Mollusciciding Operations in an Endemic Area of Schistosomiasis in the Dominican Republic

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  • Field Service Unit, American Foundation for Tropical Medicine and Laboratory of Tropical Diseases, National Institutes of Health, U. S. Public Health Service
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Summary

Destruction of the intermediate host of Schistosoma mansoni, Australorbis glabratus, in the endemic area at Hato Mayor in the Dominican Republic was accomplished by using sodium pentachlorophenate (Santobrite) in briquette form. A single application of sodium pentachlorophenate at an estimated rate of 15 p.p.m. eradicated Australorbis glabratus from the arroyo Paña Paña, a flowing stream, for a period of six months. A single application of the chemical at an estimated rate of 5 p.p.m. destroyed Australorbis glabratus in the arroyo Las Guamas, a series of connected pools with negligible flow, as evidenced by examination of the stream one week after treatment. Several methods of applying sodium pentachlorophenate, using the briquette form, were used and evaluated by colorimetric tests of water samples. Higher concentrations of sodium pentachlorophenate were required to destroy invertebrates in the arroyo Paña Paña than were required to destroy fish.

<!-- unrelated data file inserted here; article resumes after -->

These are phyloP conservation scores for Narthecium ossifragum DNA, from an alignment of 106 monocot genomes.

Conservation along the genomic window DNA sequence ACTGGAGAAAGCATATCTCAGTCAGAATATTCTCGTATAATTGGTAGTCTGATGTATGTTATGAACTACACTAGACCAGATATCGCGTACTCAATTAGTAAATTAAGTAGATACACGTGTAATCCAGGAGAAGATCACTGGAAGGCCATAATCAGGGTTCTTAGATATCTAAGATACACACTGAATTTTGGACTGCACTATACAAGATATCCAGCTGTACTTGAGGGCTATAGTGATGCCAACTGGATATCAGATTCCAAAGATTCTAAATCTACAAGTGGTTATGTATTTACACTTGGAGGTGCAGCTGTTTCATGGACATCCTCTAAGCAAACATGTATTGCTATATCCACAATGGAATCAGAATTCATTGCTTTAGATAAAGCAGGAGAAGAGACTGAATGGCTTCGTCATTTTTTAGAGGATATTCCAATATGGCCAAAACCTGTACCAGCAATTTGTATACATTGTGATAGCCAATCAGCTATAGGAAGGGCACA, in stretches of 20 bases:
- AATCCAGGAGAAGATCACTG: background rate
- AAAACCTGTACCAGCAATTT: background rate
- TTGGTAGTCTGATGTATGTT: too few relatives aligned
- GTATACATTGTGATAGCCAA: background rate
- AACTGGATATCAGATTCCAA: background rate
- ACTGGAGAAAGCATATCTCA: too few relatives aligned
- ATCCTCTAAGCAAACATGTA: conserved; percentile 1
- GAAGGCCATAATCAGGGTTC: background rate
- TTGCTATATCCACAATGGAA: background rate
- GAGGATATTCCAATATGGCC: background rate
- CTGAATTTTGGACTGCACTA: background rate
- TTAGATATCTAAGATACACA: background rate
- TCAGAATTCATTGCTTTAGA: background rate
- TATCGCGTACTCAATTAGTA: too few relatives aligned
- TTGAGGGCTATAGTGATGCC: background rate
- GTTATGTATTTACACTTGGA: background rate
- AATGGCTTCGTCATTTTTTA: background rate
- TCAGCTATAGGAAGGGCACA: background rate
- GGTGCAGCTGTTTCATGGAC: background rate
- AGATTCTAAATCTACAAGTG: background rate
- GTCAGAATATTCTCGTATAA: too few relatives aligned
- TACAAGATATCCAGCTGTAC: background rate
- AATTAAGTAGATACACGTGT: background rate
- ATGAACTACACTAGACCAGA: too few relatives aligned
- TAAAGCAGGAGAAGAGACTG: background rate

Author Notes

Department of Zoology, University of South Dakota, Vermillion, South Dakota, formerly with Field Service Unit, American Foundation for Tropical Medicine, New York, New York.

Laboratory of Tropical Diseases, National Microbiological Institute, National Institutes of Health, Public Health Service, U. S. Department of Health, Education, and Welfare Bethesda, Maryland.

School of Public Health, University of North Carolina, Chapel Hill, North Carolina.

Director, Field Service Unit, American Foundation for Tropical Medicine, New York, New York, with the assistance of Johnnie A. Klutts, L. L. A. Moore, Jr., and M. N. Lunde, all of the Field Service Unit.

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